Religious Studies

RE curriculum at Brownhills Ormiston Academy

The department’s vision,
• Religious Education at Brownhills Ormiston Academy enables pupils to explore Judaism, Islam, Hinduism, Buddhism, and Sikhism, as well as Christianity. At our academy, RE makes a major contribution to pupils’ awareness, appreciation, and exploration of the British Values,
• We encourage all learners to be thoughtful about their own beliefs and worldviews.
• RE is not about making pupils into believers but tries to help them become literate and articulate about religions and beliefs, and to be thoughtful members of a plural society, so that in learning from religion they are able to make informed choices about how they want to live their lives whilst also understanding more about the faith of other people they meet.
• Living in and growing up in the world of the 21st century will challenge all young people. We aim to equip students to meet these challenges, so they can contribute towards a cohesive local community and can promote values that enable all within the local and wider community to live and work together harmoniously.
• Each year group is taken on a journey throughout RE. Within each topic, students will the opportunity to share their personal viewpoints as well as developing their oracy, writing and reading skills.

Sequencing of lessons

In year 7, students will study, What is belief? The unit will look at six religious, Judaism, Islam, Hinduism, Buddhism, and Sikhism, as well as Christianity. Unit one will provide the foundations for unit two, Religious Buildings. The final unit looks at the festival calendar, why and how they are celebrated. Year 8 topics of study focus on experiences that could affect different members of society locally and globally. Unit one looks at the causes of poverty and different religious viewpoints on poverty and wealth. Poverty can be a factor that can lead to crime which links us into unit two. Students will investigate the causes of crime and religious views on why people commit a crime. Capital punishment ends the unit which leads us to the final unit of Sanctity of life. When students enter KS4 they commence their GCSE course of study. Four themes will be taught Theme B: Religion and life. Theme D: Religion, peace and conflict. Theme E: Religion, crime and punishment. Theme F: Religion, human rights and social justice. Within these units the main religious studied in year 7 and 8 will be investigated further. Two religions will be taught in depth for paper two Christianity and Sikhism. Those not taking GCSE religious education will be taught RE through our PSHE curriculum.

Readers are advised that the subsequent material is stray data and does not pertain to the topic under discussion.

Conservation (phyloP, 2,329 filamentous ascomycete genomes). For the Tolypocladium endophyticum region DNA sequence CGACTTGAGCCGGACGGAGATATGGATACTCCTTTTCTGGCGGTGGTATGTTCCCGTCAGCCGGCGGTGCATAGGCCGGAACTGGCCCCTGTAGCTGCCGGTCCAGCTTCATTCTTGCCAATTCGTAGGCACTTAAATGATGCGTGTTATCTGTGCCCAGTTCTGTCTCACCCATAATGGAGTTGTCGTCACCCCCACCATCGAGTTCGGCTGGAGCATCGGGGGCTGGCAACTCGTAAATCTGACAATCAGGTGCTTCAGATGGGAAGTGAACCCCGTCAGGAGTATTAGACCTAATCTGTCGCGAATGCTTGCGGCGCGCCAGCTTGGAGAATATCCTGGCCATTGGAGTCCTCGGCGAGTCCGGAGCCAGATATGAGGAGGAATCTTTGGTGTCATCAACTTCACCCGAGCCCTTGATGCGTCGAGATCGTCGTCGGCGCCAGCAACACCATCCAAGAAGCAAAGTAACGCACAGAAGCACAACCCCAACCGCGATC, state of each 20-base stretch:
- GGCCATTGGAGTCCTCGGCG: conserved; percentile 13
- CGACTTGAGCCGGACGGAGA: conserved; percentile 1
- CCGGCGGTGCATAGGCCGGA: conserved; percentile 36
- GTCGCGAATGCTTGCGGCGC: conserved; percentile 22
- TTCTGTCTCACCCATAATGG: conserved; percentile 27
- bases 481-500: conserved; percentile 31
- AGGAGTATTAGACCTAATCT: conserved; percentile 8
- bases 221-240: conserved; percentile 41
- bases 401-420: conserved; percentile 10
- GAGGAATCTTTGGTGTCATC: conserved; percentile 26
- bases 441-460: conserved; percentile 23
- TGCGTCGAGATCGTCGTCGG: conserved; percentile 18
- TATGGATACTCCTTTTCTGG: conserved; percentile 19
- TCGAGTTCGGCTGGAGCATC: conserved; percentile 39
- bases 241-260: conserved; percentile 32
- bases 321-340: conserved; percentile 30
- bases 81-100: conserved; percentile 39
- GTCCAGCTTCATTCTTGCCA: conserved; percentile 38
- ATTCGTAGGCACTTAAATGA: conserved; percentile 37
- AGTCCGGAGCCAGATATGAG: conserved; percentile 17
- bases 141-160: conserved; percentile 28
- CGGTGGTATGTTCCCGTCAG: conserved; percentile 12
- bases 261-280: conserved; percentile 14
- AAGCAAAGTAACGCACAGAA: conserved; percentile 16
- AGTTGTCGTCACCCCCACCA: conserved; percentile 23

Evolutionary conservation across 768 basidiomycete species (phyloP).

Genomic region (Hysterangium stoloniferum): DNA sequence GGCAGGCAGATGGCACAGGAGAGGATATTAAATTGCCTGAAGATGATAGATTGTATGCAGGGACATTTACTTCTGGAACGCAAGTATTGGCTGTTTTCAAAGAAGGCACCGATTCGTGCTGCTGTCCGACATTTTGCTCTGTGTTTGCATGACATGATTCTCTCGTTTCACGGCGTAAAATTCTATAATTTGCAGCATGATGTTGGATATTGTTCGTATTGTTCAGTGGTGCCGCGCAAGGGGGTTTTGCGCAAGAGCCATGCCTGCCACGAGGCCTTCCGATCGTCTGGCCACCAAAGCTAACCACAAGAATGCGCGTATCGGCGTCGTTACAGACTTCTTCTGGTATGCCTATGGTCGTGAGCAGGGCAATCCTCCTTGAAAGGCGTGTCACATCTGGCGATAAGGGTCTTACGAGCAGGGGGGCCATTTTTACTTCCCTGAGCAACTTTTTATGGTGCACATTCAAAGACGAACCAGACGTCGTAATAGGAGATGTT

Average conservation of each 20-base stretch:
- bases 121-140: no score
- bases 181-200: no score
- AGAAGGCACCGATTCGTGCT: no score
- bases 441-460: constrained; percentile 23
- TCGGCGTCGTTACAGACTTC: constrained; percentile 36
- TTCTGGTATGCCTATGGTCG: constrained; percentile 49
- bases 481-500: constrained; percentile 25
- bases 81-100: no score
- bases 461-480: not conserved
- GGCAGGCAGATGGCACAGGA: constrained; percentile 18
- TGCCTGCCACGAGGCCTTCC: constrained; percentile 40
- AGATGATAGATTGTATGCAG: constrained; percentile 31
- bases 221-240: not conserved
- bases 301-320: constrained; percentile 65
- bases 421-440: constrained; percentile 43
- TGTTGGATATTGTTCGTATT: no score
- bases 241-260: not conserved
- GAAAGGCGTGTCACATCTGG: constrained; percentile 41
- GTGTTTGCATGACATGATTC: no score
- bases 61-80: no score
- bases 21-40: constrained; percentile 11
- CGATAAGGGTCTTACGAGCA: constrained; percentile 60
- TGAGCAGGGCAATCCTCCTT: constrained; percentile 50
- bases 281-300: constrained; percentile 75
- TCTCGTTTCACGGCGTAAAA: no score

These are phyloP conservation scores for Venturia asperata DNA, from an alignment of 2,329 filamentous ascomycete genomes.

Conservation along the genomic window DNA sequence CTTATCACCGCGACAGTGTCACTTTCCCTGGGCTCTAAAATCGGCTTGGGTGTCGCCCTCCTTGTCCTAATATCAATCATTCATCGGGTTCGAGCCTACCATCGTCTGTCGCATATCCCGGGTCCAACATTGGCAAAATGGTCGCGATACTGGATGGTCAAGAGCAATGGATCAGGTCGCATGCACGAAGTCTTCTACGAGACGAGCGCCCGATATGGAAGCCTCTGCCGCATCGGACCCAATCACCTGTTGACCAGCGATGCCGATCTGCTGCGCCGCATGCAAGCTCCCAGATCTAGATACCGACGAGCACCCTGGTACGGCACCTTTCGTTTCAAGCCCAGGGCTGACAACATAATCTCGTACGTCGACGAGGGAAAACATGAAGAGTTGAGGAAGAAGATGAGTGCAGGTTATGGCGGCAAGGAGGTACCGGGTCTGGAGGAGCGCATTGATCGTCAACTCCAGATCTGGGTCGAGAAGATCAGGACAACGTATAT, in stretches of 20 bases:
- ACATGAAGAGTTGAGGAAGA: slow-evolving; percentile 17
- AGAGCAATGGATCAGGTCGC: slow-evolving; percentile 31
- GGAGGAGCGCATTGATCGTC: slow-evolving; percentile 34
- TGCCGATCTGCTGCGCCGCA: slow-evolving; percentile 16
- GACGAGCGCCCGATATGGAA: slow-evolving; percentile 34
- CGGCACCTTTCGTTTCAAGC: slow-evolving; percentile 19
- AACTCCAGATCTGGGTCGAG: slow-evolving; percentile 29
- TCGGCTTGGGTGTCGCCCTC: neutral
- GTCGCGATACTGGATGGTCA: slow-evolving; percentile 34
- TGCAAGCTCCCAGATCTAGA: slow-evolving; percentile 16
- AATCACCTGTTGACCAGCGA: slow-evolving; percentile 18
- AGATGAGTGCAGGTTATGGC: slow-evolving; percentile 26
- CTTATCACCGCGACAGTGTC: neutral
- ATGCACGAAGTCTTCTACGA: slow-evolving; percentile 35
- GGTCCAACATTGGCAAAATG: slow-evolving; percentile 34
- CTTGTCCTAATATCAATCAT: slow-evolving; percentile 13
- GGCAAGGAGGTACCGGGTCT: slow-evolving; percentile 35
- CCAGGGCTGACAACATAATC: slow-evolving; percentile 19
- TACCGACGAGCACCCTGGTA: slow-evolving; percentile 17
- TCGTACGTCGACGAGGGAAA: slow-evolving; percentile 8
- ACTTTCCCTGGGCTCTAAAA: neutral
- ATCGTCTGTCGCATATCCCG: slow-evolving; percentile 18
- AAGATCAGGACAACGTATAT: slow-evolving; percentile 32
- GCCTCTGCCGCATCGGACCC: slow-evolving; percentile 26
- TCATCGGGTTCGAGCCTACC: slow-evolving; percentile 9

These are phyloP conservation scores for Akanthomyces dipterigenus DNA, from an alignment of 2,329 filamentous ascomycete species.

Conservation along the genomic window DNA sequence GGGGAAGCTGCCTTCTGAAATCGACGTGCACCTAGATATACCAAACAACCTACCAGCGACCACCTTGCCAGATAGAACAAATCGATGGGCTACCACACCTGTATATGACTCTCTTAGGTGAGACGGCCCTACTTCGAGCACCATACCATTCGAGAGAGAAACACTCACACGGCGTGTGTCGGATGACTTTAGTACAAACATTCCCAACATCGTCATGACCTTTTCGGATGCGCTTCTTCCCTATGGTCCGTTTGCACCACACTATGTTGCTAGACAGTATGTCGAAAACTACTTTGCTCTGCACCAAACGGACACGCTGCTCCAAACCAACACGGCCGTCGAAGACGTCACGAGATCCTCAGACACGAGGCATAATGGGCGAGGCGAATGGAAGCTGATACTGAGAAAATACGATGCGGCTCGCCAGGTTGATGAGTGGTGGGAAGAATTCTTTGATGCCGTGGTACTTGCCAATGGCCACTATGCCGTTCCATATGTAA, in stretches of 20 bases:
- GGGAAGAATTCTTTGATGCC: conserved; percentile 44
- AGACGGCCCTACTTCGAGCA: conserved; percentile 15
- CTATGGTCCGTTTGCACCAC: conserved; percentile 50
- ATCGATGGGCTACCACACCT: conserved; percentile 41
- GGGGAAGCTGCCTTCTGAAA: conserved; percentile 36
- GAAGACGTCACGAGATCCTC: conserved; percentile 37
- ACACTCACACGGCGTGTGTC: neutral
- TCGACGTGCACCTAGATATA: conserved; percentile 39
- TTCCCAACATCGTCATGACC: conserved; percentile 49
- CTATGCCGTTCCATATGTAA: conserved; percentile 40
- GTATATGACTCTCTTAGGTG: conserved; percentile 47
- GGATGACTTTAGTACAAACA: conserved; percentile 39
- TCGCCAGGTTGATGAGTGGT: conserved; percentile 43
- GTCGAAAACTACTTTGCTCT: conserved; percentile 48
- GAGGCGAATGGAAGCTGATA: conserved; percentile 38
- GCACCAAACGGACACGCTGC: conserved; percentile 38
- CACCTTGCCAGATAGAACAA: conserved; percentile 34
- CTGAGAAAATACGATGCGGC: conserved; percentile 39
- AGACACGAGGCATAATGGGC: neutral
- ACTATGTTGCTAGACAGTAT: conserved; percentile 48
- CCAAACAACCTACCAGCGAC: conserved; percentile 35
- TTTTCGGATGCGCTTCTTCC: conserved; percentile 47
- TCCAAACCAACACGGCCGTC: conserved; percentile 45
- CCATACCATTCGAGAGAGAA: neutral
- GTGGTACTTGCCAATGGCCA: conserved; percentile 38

Asking students to demonstrate their understanding of the subject matter is critical to the learning process in RE. Students will receive regular formative assessment. Lessons will begin with a ‘Do now’ activity recapping previous learning to develop recall skills. Peer and self-assessment are embedded into schemes of learning, it helps to foster a number of skills, such as reflection, critical thinking and self-awareness to help students reach their full potential.
At the end of each unit students will sit a summative assessment focusing on the core knowledge and understanding taught during the most recent topic of study alongside elements previously taught, Students will have the opportunity to complete RTM (response to marking) and complete mastery tasks on target areas before moving onto new content. Those studying GCSE will have additional summative assessments. One formal mock examination in the summer term of year 10 and two in year 11.

Religious Education – Brownhills Curriculum

Knowledge Organisers

5 Year Road Map

5 Year Road Plan